I contacted a company to see if they had any positions available in the field that I am interested in (fashion design). Someone responded with a description of a position that opens up every now and then that I thought I would be interested in and she told me to send my resume. I went to a job fair and found out that that person was there representing her company and introduced myself. I am no longer interested in that position. Should I still write a thank-you letter of some sort and what should I say?
The Career Doctor responds:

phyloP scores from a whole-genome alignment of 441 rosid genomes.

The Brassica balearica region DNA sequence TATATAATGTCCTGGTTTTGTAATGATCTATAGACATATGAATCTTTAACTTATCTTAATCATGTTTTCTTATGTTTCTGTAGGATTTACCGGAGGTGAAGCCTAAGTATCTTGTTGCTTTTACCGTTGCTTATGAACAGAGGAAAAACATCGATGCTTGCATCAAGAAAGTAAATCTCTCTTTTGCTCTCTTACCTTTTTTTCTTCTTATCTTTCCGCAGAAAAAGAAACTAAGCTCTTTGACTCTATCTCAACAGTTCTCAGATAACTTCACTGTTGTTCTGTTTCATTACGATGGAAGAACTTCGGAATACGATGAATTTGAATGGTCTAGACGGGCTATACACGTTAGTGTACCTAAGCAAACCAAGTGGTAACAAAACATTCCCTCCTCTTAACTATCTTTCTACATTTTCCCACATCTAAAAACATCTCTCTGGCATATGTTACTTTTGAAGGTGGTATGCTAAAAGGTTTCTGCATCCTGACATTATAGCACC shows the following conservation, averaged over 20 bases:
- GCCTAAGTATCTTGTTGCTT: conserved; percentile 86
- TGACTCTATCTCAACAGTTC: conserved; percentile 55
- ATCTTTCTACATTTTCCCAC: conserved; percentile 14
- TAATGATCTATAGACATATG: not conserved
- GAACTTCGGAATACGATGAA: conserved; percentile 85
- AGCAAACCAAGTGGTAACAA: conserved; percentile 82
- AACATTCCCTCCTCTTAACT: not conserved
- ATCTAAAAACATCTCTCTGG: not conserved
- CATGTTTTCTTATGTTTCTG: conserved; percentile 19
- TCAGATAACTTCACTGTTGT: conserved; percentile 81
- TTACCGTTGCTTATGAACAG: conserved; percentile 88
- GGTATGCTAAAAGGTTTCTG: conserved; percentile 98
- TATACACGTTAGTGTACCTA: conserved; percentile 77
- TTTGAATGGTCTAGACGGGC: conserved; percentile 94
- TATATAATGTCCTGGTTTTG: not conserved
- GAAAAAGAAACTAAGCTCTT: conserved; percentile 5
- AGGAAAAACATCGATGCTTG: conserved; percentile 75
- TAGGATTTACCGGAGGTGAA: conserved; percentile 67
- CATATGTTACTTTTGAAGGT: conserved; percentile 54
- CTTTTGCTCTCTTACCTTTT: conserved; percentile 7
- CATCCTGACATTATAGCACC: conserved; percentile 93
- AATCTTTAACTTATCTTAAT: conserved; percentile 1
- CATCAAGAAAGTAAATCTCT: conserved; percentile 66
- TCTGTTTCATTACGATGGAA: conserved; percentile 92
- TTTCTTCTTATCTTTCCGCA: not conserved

One of the key rules of job-hunting is don’t burn any bridges — you just never know when you’ll run into someone again. The person who is recruiting for that position today may be in a situation in the future where she is hiring for a position that better suits you. Another key rule is it never hurts to follow good business etiquette. Job-hunting is all about building your network of contacts and using these contacts to help further your career just as you might help those same people (or others in your network) advance their careers. So yes of course — write a thank-you letter. How long does it take to write a thank-you letter? Just think about the payback you could receive from such an easy and courteous gesture if not now somewhere down the road. And you’ll stand out from the crowd because amazingly very few job-seekers make the effort to send thank you letters. The content of the letter should be short and direct. Thank the woman for her time and interest for discussing the company and the position. Then simply state that since the job fair your career goals have shifted and you are no longer interested in that position. You could even describe the new job interest you have — who knows — perhaps her company is also hiring in that area or perhaps she knows of another company that is hiring for that type of position. Want to see what a good thank-you letter looks like? We have a bunch of them in our Sample Job Interview Thank-You Letters section of Quintessential Careers.